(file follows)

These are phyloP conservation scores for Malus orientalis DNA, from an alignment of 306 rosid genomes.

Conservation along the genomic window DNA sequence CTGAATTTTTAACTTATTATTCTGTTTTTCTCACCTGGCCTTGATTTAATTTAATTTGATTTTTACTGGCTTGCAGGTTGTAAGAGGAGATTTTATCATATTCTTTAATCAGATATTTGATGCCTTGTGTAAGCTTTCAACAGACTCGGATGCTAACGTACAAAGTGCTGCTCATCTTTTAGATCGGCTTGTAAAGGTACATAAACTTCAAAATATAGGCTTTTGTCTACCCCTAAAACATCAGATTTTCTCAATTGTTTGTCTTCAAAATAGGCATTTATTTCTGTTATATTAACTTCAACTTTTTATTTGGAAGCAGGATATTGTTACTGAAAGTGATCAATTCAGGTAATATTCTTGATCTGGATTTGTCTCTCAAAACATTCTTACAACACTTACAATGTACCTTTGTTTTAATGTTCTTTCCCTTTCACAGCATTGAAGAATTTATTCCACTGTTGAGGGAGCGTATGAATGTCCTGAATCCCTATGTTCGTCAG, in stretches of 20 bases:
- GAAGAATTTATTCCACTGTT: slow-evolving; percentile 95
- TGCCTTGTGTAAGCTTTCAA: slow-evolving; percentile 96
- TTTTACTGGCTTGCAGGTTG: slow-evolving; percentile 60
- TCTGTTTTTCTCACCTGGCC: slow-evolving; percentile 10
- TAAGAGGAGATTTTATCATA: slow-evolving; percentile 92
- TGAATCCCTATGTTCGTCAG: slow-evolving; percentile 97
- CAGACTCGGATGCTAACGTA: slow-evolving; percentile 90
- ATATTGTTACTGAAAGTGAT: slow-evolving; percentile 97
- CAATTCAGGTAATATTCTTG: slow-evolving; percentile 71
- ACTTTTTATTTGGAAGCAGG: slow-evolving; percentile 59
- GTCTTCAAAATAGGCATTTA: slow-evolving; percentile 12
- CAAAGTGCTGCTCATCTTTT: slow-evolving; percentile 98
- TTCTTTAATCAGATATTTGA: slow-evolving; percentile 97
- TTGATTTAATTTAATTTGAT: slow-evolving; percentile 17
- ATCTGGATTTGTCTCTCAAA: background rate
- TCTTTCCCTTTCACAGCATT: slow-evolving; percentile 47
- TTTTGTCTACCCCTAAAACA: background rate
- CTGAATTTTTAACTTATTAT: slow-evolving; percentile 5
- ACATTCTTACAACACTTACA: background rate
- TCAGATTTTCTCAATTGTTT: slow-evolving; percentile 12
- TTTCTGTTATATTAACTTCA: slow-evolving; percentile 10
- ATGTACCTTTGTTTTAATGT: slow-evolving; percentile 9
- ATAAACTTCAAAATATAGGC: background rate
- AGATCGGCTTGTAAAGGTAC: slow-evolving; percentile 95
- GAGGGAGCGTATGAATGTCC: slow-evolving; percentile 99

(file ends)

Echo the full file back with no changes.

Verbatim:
These are phyloP conservation scores for Malus orientalis DNA, from an alignment of 306 rosid genomes.

Conservation along the genomic window DNA sequence CTGAATTTTTAACTTATTATTCTGTTTTTCTCACCTGGCCTTGATTTAATTTAATTTGATTTTTACTGGCTTGCAGGTTGTAAGAGGAGATTTTATCATATTCTTTAATCAGATATTTGATGCCTTGTGTAAGCTTTCAACAGACTCGGATGCTAACGTACAAAGTGCTGCTCATCTTTTAGATCGGCTTGTAAAGGTACATAAACTTCAAAATATAGGCTTTTGTCTACCCCTAAAACATCAGATTTTCTCAATTGTTTGTCTTCAAAATAGGCATTTATTTCTGTTATATTAACTTCAACTTTTTATTTGGAAGCAGGATATTGTTACTGAAAGTGATCAATTCAGGTAATATTCTTGATCTGGATTTGTCTCTCAAAACATTCTTACAACACTTACAATGTACCTTTGTTTTAATGTTCTTTCCCTTTCACAGCATTGAAGAATTTATTCCACTGTTGAGGGAGCGTATGAATGTCCTGAATCCCTATGTTCGTCAG, in stretches of 20 bases:
- GAAGAATTTATTCCACTGTT: slow-evolving; percentile 95
- TGCCTTGTGTAAGCTTTCAA: slow-evolving; percentile 96
- TTTTACTGGCTTGCAGGTTG: slow-evolving; percentile 60
- TCTGTTTTTCTCACCTGGCC: slow-evolving; percentile 10
- TAAGAGGAGATTTTATCATA: slow-evolving; percentile 92
- TGAATCCCTATGTTCGTCAG: slow-evolving; percentile 97
- CAGACTCGGATGCTAACGTA: slow-evolving; percentile 90
- ATATTGTTACTGAAAGTGAT: slow-evolving; percentile 97
- CAATTCAGGTAATATTCTTG: slow-evolving; percentile 71
- ACTTTTTATTTGGAAGCAGG: slow-evolving; percentile 59
- GTCTTCAAAATAGGCATTTA: slow-evolving; percentile 12
- CAAAGTGCTGCTCATCTTTT: slow-evolving; percentile 98
- TTCTTTAATCAGATATTTGA: slow-evolving; percentile 97
- TTGATTTAATTTAATTTGAT: slow-evolving; percentile 17
- ATCTGGATTTGTCTCTCAAA: background rate
- TCTTTCCCTTTCACAGCATT: slow-evolving; percentile 47
- TTTTGTCTACCCCTAAAACA: background rate
- CTGAATTTTTAACTTATTAT: slow-evolving; percentile 5
- ACATTCTTACAACACTTACA: background rate
- TCAGATTTTCTCAATTGTTT: slow-evolving; percentile 12
- TTTCTGTTATATTAACTTCA: slow-evolving; percentile 10
- ATGTACCTTTGTTTTAATGT: slow-evolving; percentile 9
- ATAAACTTCAAAATATAGGC: background rate
- AGATCGGCTTGTAAAGGTAC: slow-evolving; percentile 95
- GAGGGAGCGTATGAATGTCC: slow-evolving; percentile 99